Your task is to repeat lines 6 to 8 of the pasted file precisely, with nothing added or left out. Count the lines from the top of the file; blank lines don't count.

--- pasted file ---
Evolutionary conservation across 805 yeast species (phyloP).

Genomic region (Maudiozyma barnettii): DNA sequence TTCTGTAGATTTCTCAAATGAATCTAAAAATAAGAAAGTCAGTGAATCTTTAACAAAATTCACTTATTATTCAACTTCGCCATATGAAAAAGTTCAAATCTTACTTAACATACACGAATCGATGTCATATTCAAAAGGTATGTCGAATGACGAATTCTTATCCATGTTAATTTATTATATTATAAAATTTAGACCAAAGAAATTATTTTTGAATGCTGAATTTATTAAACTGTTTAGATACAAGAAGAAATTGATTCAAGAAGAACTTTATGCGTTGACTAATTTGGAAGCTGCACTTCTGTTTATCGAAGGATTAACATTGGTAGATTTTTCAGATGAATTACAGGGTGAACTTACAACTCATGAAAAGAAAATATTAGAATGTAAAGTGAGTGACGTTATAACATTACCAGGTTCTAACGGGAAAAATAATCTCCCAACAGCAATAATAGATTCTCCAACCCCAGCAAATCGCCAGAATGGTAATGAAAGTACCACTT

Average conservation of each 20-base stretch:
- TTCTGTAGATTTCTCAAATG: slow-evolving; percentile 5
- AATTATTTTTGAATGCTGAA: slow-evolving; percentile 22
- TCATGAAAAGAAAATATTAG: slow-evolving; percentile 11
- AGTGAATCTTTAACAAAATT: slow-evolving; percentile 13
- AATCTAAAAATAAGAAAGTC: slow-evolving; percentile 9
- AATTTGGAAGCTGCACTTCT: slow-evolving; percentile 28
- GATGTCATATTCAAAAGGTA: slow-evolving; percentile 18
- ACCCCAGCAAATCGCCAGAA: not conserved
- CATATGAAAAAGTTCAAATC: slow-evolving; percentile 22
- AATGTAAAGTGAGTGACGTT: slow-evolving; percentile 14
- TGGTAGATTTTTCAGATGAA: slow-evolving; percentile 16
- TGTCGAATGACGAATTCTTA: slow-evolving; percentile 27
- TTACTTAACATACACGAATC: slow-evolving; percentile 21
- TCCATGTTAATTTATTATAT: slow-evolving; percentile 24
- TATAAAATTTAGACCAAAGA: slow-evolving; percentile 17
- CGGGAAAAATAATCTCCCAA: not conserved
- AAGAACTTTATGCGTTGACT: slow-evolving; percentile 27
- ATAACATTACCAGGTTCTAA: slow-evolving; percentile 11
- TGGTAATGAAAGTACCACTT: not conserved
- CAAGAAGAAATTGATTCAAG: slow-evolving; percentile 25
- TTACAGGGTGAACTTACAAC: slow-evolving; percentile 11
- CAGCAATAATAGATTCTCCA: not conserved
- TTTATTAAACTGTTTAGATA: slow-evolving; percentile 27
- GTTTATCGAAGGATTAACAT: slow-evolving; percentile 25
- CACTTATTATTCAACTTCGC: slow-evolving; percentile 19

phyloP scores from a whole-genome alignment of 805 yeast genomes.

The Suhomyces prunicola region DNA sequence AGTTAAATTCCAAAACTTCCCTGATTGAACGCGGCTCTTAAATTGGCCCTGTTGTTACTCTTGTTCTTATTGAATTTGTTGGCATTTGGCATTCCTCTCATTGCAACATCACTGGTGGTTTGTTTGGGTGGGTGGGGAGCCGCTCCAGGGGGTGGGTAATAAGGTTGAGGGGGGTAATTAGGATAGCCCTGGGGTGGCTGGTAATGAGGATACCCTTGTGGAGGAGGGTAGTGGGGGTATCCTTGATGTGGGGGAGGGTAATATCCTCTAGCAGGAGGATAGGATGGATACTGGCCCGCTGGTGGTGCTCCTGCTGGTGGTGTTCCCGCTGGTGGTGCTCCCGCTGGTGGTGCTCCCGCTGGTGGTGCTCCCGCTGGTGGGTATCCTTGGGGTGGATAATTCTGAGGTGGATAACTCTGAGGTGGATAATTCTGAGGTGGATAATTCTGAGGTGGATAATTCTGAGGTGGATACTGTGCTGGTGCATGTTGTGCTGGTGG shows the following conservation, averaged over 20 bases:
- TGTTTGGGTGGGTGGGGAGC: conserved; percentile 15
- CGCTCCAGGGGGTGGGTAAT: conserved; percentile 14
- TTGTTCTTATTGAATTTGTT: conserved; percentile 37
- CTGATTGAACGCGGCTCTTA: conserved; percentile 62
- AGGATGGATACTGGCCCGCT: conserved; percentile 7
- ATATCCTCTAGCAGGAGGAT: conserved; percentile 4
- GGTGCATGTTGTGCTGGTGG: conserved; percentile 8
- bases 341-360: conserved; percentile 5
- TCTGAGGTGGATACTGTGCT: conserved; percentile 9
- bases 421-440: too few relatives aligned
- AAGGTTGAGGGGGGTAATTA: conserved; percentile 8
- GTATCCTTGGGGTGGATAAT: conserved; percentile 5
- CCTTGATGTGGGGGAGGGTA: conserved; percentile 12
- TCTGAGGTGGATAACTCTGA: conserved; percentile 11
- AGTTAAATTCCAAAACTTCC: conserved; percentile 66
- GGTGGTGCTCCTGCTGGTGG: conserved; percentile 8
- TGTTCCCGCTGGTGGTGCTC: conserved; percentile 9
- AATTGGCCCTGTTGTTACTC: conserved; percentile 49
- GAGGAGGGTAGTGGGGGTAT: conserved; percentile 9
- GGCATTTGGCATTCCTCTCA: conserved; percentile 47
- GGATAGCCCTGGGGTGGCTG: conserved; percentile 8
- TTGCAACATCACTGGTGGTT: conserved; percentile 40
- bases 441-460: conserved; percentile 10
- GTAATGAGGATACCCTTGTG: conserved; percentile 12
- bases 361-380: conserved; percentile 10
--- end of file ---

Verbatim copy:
- TCATGAAAAGAAAATATTAG: slow-evolving; percentile 11
- AGTGAATCTTTAACAAAATT: slow-evolving; percentile 13
- AATCTAAAAATAAGAAAGTC: slow-evolving; percentile 9